2. Understand the power in a smile

Smiling in and of itself can have a powerful impact on others’ reactions and their desires to connect with you. Even though the house may be a mess, you are exhausted from running after the children, and dinner isn’t ready yet, prepare to give a glowing smile to your partner. Your spouse will be better able to put aside his or her own stresses and focus on a positive connection with you. And you just might find that you feel better and can see the humor in the situation if you smile (even when you don’t exactly feel like it)!

3. Be prepared to help your spouse

Inevitably there will be times when your spouse is not prepared to optimistically greet you because of emotions associated with their specific life challenges. It can be easy to get angry, pull away, or become critical, but these are actually the best times to build trust and strengthen your relationship. You can do this by helping your spouse calm the overwhelming emotions. Although you cannot fix all the struggles or change the negative emotions your partner may be experiencing (nor would your spouse probably want you to), you can provide key support by listening, empathizing and letting your spouse know you are on their side.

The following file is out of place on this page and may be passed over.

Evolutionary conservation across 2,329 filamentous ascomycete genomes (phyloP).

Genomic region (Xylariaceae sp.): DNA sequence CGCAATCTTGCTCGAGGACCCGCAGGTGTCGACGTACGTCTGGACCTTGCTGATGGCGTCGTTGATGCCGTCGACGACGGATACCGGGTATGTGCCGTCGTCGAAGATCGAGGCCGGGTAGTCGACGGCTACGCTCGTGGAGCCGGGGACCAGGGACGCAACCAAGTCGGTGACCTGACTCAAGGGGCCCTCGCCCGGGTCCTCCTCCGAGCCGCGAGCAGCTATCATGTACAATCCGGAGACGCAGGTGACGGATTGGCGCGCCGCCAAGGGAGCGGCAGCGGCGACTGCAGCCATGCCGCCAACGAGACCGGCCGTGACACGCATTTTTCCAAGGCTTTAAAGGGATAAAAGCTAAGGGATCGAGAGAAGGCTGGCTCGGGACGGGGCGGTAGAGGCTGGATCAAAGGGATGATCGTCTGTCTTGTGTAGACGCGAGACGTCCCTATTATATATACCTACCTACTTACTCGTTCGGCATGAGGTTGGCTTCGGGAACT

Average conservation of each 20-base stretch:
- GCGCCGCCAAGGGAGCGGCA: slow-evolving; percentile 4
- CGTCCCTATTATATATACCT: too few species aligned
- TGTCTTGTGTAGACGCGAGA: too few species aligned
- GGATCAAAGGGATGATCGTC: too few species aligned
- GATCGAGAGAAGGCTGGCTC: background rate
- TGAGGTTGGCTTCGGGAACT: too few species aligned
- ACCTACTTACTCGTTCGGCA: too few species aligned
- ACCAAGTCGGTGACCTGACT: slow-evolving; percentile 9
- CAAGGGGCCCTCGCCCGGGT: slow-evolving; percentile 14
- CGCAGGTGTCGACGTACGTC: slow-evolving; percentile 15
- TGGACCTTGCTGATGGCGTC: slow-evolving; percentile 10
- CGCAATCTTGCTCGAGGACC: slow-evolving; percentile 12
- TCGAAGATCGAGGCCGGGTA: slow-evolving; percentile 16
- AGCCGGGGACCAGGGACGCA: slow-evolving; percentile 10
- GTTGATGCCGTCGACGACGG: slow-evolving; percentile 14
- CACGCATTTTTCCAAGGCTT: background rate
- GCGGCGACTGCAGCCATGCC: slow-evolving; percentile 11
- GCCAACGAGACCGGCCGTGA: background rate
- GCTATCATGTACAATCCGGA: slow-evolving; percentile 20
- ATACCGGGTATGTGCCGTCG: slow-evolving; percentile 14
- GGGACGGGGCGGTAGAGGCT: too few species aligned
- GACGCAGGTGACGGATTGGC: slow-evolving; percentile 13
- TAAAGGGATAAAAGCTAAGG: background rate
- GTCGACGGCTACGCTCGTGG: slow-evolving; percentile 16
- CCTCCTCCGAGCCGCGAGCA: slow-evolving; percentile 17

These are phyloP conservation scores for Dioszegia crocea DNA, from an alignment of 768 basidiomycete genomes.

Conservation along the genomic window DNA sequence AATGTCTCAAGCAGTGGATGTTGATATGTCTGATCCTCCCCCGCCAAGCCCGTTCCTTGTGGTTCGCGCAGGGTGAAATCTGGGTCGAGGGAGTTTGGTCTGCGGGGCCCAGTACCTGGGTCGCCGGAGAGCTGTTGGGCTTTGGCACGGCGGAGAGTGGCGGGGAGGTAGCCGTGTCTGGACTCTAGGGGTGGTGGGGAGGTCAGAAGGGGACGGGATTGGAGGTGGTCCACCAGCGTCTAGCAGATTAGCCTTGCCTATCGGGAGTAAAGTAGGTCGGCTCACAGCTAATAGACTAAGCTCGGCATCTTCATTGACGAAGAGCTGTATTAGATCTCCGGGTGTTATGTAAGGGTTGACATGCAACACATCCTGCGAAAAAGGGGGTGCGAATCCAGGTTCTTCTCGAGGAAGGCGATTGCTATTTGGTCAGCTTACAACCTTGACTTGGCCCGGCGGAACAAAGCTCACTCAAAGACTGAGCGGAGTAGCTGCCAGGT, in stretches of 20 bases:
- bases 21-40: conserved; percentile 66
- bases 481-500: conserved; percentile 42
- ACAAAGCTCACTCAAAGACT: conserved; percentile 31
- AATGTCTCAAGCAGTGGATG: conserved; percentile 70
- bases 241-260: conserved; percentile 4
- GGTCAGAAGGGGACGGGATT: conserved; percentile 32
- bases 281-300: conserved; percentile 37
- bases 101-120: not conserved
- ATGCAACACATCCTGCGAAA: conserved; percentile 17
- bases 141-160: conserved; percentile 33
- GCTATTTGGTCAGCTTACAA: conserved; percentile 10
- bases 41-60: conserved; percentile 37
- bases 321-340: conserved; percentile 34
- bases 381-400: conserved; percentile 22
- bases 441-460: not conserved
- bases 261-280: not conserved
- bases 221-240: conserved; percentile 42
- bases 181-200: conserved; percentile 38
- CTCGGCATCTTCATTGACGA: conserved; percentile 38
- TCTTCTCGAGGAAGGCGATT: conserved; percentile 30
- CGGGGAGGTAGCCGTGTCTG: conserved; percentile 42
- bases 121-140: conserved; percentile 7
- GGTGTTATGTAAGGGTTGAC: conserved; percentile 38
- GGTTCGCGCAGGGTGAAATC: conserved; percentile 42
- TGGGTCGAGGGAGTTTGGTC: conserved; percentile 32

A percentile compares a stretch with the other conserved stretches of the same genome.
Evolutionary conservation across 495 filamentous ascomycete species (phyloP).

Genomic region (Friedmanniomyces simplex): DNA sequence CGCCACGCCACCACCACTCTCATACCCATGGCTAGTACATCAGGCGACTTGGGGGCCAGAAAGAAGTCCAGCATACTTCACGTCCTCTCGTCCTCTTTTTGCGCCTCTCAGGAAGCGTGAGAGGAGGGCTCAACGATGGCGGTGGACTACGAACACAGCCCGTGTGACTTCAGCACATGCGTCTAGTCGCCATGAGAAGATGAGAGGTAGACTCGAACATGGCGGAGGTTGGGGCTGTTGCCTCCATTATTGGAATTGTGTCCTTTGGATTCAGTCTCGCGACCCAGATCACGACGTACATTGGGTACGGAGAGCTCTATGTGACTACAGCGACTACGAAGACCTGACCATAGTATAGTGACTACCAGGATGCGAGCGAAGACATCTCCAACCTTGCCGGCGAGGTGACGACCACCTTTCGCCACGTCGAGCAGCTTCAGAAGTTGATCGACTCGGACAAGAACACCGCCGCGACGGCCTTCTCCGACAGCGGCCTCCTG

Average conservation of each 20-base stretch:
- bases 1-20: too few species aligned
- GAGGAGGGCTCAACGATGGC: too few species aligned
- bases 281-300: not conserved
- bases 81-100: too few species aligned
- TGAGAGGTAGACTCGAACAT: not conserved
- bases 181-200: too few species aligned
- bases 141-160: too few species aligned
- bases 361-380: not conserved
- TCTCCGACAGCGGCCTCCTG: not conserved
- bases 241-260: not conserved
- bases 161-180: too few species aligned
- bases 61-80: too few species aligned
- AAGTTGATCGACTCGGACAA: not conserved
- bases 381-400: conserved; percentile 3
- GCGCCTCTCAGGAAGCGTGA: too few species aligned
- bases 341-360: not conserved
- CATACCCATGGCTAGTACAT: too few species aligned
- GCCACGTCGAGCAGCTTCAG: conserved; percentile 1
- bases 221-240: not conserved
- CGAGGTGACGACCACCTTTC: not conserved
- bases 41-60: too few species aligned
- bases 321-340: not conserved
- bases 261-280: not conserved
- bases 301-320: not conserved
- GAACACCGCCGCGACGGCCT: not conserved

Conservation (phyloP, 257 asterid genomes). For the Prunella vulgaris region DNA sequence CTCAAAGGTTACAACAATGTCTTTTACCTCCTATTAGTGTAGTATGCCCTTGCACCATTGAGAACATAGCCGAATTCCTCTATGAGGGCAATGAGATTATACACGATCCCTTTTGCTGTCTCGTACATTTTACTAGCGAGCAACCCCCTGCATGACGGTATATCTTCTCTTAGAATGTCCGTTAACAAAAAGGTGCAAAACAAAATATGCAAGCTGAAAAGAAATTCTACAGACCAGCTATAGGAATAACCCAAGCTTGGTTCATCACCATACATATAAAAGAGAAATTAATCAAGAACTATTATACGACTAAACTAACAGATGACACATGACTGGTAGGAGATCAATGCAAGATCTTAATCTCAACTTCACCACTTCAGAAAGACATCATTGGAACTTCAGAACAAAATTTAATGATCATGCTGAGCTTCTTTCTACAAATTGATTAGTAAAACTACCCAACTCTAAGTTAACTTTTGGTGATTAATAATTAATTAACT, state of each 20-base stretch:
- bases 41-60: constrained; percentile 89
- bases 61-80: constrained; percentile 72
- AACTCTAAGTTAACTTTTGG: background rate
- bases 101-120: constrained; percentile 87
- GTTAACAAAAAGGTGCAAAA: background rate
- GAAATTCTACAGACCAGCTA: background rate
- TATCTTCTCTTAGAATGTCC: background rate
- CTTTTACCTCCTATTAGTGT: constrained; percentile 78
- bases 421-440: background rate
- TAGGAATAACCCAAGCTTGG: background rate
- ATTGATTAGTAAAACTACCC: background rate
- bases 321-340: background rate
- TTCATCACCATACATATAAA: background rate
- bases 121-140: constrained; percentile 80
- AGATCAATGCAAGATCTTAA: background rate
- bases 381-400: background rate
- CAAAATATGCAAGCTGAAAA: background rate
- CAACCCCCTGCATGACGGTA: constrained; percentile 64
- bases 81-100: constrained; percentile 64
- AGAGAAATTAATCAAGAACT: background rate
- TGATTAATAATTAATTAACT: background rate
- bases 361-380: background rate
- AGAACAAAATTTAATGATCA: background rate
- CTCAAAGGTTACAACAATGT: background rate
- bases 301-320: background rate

The daily struggles of life are rarely pleasant, but they can provide opportunities to develop patterns of turning towards each other, supporting each other, and building trust and reliance in the relationship.


Research provided by Naomi Brower, Eric Walker, and Jana Darrington

References:

Gladstone, G. L., & Parker, G. B. (2002). When you’re smiling does the whole world smile with you? Australian Psychiatry, 10, 144-146.

Gottman, J. M., & Silver, N. (1999). The seven principles for making marriage work. New
York: Three Rivers Press.

Guénguen, N. (2008). The effects of a woman’s smile on men’s courtship behavior. Social Behavior and Personality, 36, 1233-1236.

Voydanoff, P. (2005). Consequences of boundary-spanning demands and resources for work-to-family conflict and perceived stress. Journal of Occupational Health Psychology, 10, 491-503.

Mackey, W. C. (1976). Parameters of the smile as a social signal. The Journal of Genetic
Psychology, 129, 125-130.